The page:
Strata Hub

Throughout 2022, deadlines came and deadlines went for the registration of strata scheme details with a new online portal called “Strata Hub”.

Eventually, the government landed on a deadline for registration of 31 December for existing schemes, though this deadline was on the explicit basis that no fines would apply for failure to register until at least July 2023.

So what is Strata Hub and what do owners need to know about it?

Firstly, Strata Hub is not entirely new. It is an online portal operated by the state government to administer some information regarding strata schemes. Whilst all of the headlines recently have been about the 31 December registration requirements, Strata Hub has actually been up and running for some time now to administer the building defect bond regime that applies to new buildings. That hopefully means that many of the technical kinks associated with it (and there have been a few) have been ironed out by now.

If your scheme is part of the building defect bond regime, it has likely already been registered for Strata Hub for that purpose. The building defect bond regime applies for new builds where the construction contract was signed on or after 1 January. Watch this space for an article on this regime in the future…

The 31 December deadline was for the registration of every other strata scheme in the state (though Community Associations, Neighbourhood Associations, Company Title buildings, and Building Management Committees are not required to register). The intention of the hub is that it will be a centralised register by the government for key information regarding strata plans within New South Wales. This was intended to do two things. Firstly, it was intended that the government could have better access to data regarding strata schemes generally. Secondly, it was intended to assist the government in getting in touch with specific owners corporations in the event of emergencies.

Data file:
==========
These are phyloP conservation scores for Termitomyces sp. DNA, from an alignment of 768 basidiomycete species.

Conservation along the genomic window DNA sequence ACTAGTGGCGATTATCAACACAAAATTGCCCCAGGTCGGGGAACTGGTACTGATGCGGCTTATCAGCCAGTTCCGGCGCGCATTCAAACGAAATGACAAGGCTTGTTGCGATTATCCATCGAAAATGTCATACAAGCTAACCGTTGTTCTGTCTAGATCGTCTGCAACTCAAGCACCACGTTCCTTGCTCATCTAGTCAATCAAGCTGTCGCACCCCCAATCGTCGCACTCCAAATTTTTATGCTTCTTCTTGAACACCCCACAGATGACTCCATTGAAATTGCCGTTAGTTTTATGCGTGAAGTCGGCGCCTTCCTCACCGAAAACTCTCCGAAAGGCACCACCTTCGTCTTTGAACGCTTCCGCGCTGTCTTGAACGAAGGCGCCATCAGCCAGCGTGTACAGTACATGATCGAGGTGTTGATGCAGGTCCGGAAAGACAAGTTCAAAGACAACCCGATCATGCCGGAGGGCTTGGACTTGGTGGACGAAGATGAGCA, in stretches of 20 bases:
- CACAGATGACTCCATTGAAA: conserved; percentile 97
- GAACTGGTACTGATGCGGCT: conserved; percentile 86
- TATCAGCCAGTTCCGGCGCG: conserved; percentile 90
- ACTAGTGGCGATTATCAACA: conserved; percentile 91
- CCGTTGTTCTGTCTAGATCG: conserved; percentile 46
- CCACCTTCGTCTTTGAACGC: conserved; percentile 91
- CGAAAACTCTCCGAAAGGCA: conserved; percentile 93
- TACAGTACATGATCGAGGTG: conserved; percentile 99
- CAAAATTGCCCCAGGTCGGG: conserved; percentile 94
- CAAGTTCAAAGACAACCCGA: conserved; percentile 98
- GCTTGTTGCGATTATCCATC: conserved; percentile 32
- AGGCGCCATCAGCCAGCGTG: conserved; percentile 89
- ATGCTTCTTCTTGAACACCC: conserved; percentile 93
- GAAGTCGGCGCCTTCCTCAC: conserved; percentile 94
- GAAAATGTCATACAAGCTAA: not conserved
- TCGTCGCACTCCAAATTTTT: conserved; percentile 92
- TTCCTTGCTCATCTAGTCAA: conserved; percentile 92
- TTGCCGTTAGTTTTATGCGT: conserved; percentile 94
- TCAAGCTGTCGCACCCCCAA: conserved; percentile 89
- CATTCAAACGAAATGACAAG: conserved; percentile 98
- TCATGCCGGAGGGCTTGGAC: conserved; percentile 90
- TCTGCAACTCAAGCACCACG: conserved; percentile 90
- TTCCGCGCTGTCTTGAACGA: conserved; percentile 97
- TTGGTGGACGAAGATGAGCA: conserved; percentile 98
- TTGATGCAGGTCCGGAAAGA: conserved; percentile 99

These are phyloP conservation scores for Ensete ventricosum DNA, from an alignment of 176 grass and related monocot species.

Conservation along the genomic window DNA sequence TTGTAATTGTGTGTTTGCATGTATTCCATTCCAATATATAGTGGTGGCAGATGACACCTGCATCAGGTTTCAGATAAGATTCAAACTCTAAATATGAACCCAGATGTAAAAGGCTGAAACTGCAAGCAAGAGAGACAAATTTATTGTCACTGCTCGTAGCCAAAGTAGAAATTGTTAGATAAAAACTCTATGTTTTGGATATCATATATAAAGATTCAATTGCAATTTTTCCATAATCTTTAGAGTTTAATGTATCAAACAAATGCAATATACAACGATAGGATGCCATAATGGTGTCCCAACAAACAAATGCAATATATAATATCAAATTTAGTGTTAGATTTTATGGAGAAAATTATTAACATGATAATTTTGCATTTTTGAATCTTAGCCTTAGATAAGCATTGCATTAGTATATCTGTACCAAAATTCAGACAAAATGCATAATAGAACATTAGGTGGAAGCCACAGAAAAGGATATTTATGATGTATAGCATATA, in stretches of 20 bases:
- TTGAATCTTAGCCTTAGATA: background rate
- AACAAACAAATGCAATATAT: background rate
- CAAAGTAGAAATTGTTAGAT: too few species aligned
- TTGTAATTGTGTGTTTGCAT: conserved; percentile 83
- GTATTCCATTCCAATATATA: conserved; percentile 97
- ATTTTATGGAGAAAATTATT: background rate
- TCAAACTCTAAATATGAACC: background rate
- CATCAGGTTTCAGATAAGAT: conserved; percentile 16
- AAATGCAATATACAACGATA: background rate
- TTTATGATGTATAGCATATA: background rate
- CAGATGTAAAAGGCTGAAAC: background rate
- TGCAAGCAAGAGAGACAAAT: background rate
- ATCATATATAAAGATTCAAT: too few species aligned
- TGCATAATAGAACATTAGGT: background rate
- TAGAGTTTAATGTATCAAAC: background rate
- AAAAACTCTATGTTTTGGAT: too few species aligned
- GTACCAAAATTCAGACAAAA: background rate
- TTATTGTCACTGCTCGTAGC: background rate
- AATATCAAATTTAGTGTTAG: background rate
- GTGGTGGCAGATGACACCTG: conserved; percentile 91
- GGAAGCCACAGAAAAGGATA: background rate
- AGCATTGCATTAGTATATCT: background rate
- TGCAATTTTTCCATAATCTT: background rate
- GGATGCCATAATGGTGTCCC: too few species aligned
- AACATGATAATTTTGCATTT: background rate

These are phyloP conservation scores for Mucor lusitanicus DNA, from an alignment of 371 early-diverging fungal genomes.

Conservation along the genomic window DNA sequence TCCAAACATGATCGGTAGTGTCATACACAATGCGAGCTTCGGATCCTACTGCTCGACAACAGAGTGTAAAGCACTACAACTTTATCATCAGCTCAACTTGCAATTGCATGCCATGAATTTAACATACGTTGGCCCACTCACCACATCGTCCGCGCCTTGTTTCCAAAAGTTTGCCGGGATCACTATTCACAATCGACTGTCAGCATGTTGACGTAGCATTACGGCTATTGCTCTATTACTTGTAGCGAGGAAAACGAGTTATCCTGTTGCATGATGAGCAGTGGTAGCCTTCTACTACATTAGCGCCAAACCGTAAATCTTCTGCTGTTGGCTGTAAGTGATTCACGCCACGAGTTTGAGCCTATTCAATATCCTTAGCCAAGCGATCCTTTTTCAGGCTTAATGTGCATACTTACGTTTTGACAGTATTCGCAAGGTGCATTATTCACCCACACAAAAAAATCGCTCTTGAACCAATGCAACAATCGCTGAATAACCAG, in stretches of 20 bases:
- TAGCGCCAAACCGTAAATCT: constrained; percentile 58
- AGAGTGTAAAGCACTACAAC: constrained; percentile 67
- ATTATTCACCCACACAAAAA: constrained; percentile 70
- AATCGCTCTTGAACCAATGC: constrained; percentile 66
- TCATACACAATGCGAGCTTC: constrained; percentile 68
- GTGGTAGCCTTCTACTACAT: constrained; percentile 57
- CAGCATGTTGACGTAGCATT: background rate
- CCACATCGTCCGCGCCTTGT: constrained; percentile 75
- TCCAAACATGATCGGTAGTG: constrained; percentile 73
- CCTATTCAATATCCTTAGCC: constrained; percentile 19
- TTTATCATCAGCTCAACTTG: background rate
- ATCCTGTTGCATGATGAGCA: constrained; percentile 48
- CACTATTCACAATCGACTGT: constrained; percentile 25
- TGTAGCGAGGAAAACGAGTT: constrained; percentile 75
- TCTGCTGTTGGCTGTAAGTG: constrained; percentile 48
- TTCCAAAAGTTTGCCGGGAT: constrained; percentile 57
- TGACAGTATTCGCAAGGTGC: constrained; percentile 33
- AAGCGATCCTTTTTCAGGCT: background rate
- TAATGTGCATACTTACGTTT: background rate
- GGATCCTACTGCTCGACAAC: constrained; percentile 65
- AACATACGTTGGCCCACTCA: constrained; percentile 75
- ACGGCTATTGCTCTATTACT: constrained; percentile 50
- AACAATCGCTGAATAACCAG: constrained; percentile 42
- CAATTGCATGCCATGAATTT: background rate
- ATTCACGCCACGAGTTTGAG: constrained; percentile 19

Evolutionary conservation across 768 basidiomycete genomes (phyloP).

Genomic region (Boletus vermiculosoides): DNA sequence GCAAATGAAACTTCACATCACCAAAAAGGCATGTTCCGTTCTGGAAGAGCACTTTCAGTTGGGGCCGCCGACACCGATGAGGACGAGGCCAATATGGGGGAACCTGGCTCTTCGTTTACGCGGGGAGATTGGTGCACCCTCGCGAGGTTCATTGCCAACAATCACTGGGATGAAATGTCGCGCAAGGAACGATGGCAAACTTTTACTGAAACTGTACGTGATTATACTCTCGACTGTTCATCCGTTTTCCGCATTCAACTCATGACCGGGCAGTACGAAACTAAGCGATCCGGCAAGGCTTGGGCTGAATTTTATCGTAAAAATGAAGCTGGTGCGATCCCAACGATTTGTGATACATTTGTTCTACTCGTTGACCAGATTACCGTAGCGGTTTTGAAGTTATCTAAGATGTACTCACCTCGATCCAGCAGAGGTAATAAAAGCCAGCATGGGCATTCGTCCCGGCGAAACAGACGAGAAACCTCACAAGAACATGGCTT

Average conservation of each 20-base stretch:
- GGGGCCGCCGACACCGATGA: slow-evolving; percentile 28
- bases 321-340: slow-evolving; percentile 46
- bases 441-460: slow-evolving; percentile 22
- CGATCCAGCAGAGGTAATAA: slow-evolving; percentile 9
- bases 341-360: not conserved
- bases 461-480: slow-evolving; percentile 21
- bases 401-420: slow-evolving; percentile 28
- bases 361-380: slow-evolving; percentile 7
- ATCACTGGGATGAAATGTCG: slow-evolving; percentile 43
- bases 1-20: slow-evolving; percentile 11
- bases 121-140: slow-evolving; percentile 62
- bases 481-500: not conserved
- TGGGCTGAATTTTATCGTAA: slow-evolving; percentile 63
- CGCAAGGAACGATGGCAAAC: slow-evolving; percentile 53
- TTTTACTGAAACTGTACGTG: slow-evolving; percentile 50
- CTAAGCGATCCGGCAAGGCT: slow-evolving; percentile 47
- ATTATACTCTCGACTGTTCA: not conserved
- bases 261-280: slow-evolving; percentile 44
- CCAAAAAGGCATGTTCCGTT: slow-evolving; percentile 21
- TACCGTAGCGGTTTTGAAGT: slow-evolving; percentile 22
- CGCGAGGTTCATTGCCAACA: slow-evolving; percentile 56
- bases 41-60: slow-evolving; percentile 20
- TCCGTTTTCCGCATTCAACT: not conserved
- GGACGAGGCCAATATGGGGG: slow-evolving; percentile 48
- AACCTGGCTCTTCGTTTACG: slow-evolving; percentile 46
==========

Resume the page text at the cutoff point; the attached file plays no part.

Some of the information on the Hub is solely visible to the government, whilst other elements are publicly available.

What needs to be registered?

A table that sets out the information that is required to be registered and who may then view that information is below.


Item Visibility
Balance of capital works fund Not publicly available
Emergency contact details Not publicly available
Insured replacement value of the building Not publicly available
Date of issue of occupation certificate Not publicly available
Any NABERS ratings for the building Not publicly available
Contact details for secretary, chair, strata manager, and building manager Owners on the strata roll
Date of last AFSS Owners on the strata roll
Last AGM date Owners on the strata roll
Whether the building has appointed a strata renewal committee Owners on the strata roll
Strata plan number, number of lots, and their usage Publicly visible
Registration date of strata scheme Publicly visible
Local government area Publicly visible
Stories above ground Publicly visible
If the strata scheme is part of a community or precinct association, the date of registration of that association Publicly visible


The more sensitive information, such as contact details for strata committee members, is not publicly available. Although there have been some privacy concerns raised by owners, we do not see a great need for concern around privacy. The information that is publicly available is largely available through other sources anyway, and the information available to owners in the building would be available through a strata search in any event.

The requirement for registration is that it must have occurred for the first time by now and then after that it needs to occur annually within three months of each scheme’s AGM. From a strata management perspective, this is all fairly workable in that management companies have been able to put in place bulk upload processes for every scheme recently to kick things off, and then the annual update needs to be built into the AGM process.

What’s the cost on all of this?

Well, at the moment the government is charging strata plans an administration fee of $3 per lot for each registration. For most schemes in New South Wales, this fee is fairly small (the average strata scheme in NSW is something like 8.4 lots, so less than $30). For larger schemes though, this fee can add up a bit and needs to be factored into budgets moving forward. Unfortunately, the fee does not differentiate between primary and utility lots (a utility lot might be something like a car space or storage unit, though more commonly those will be part of the lot itself). Strata Sense manages a building that contains 320 residential units and then about 100 utility lots (which are just storage cages). For that scheme, they’ll now need to be paying an extra $1,200 per annum to the government to this scheme, which is not an inconsequential amount of money.